Review: Russian films/Russian literature
“Do you still feel connected to life on Earth?”
“Your question is banal!”
Coming straight from watching Tarkovsky’s sci-fi masterpiece*/interminable drivel** Solaris at the fascist NFT (no popcorn, no ads, no trailers, people who sit through the entire credits), I can confirm once and for all that Russians are pleasantly mental. Does Vladimir want a cup of tea? No he does not, for his very soul is on fire. Could Svetlana quickly pop to the shops for a bag of flour? Don’t be ridiculous: she’s upstairs finishing an epic poem on the subject of religious war.
Any country that has cornered the market on novels, suffering and vodka shots is all right by me. Imagine another version of history, in which Hollywood had somehow sprung up in Moscow instead of LA. Your local Odeon would offer a Sunday night choice between a road movie (an alcoholic philosopher travels across an endless autumnal wasteland in search a series of doppelgangers of his late mother: 175 minutes), and a sci-fi blockbuster (a coruscating analysis of the destructive power of greed set in a dystopian future populated by silent women in heavy eye make-up: 234 minutes).
Tolstoy, widely considered highbrow, was in fact writing the 19th century Russian equivalent of the WHSmith bonkbuster. Had they had the technology, his name would have been embossed in gold on the covers of his books. If, in the process, he touches on the nature of love and the meaning of existence, it just goes to show the level of effortless profundity that your average famous Russian novelist can reach. Dan Brown has much to learn. Russian poet Anna Akhmatova famously (bear with me) wrote Requiem after a conversation at the gates of Leningrad prison, where her son was incarcerated. A woman recognised her and asked her, “Can you describe this?” Leaving aside the historical context, OK, because I’m not qualified to comment, can you imagine anywhere else where someone would (a) recognise a poet in the street, and (b) care? No you cannot. That’s why Russians are ace.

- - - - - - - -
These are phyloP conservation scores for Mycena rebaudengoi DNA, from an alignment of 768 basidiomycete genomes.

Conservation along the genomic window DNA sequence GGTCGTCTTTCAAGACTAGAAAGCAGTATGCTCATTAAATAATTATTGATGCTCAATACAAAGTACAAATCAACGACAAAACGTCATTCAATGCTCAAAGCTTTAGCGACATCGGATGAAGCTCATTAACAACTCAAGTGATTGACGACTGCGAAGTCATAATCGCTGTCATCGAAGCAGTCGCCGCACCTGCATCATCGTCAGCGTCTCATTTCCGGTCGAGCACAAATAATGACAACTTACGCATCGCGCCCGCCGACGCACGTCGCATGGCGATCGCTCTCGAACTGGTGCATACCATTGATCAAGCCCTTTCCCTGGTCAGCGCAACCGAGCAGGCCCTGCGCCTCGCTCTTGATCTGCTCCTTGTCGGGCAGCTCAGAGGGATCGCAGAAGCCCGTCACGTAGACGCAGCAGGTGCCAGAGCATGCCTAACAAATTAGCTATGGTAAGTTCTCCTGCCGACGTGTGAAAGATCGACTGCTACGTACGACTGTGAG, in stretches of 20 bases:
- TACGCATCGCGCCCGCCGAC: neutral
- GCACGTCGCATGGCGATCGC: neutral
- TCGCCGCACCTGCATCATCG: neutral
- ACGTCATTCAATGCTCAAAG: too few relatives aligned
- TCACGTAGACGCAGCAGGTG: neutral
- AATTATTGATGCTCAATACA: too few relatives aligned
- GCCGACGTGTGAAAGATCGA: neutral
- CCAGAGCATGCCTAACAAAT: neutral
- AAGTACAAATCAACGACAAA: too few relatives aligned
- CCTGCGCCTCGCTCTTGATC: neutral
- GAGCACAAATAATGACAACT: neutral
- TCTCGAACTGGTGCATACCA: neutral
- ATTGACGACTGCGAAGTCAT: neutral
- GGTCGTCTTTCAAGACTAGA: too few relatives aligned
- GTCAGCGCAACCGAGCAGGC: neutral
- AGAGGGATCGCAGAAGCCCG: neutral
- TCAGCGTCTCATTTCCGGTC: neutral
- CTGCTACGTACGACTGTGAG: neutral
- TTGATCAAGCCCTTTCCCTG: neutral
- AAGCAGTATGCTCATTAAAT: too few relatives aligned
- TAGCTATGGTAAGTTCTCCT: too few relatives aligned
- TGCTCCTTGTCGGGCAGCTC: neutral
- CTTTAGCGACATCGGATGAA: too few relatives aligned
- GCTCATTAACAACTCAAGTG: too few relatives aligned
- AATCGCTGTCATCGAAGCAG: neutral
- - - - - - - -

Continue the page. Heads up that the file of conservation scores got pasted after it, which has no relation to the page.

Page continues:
*Ingmar Bergman, director
**Geoff Andrew, criticRussian films/literature: All happy countries are alike; each unhappy country is unhappy in its own way. 9 out of 10.
Putting irony and facetiousness to one side for a moment, which is very hard for me: God, aren’t other people great? What would I do without them? I’d be bored witless. I’m always surprised by how few people break down on Desert Island Discs during Sue Lawley’s interrogation and confess that actually, left on a desert island with only an aria from The Marriage of Figaro and the complete works of Shakespeare for company, they'd commit suicide using the complimentary Bible. Like in the film Saw,* only with a Bible instead of a saw.
Even when other people are perplexing, which is often, or when they ask me to do things I don’t know how to do – “could you PDF the screenshot over to the motherboard?” they ask me, and I look at them blankly, adoringly – they still provide endless material for analysis, angst, interpretation and spite. The world would be naught but an unvisited zoo without them.
*No, I haven't seen it. It sounds extremely distressing. If I wanted to feel extremely distressed, I would force myself to look at spiders instead of going to the cinema.
Other people: Look at you all, with your little faces! 10 out of 10.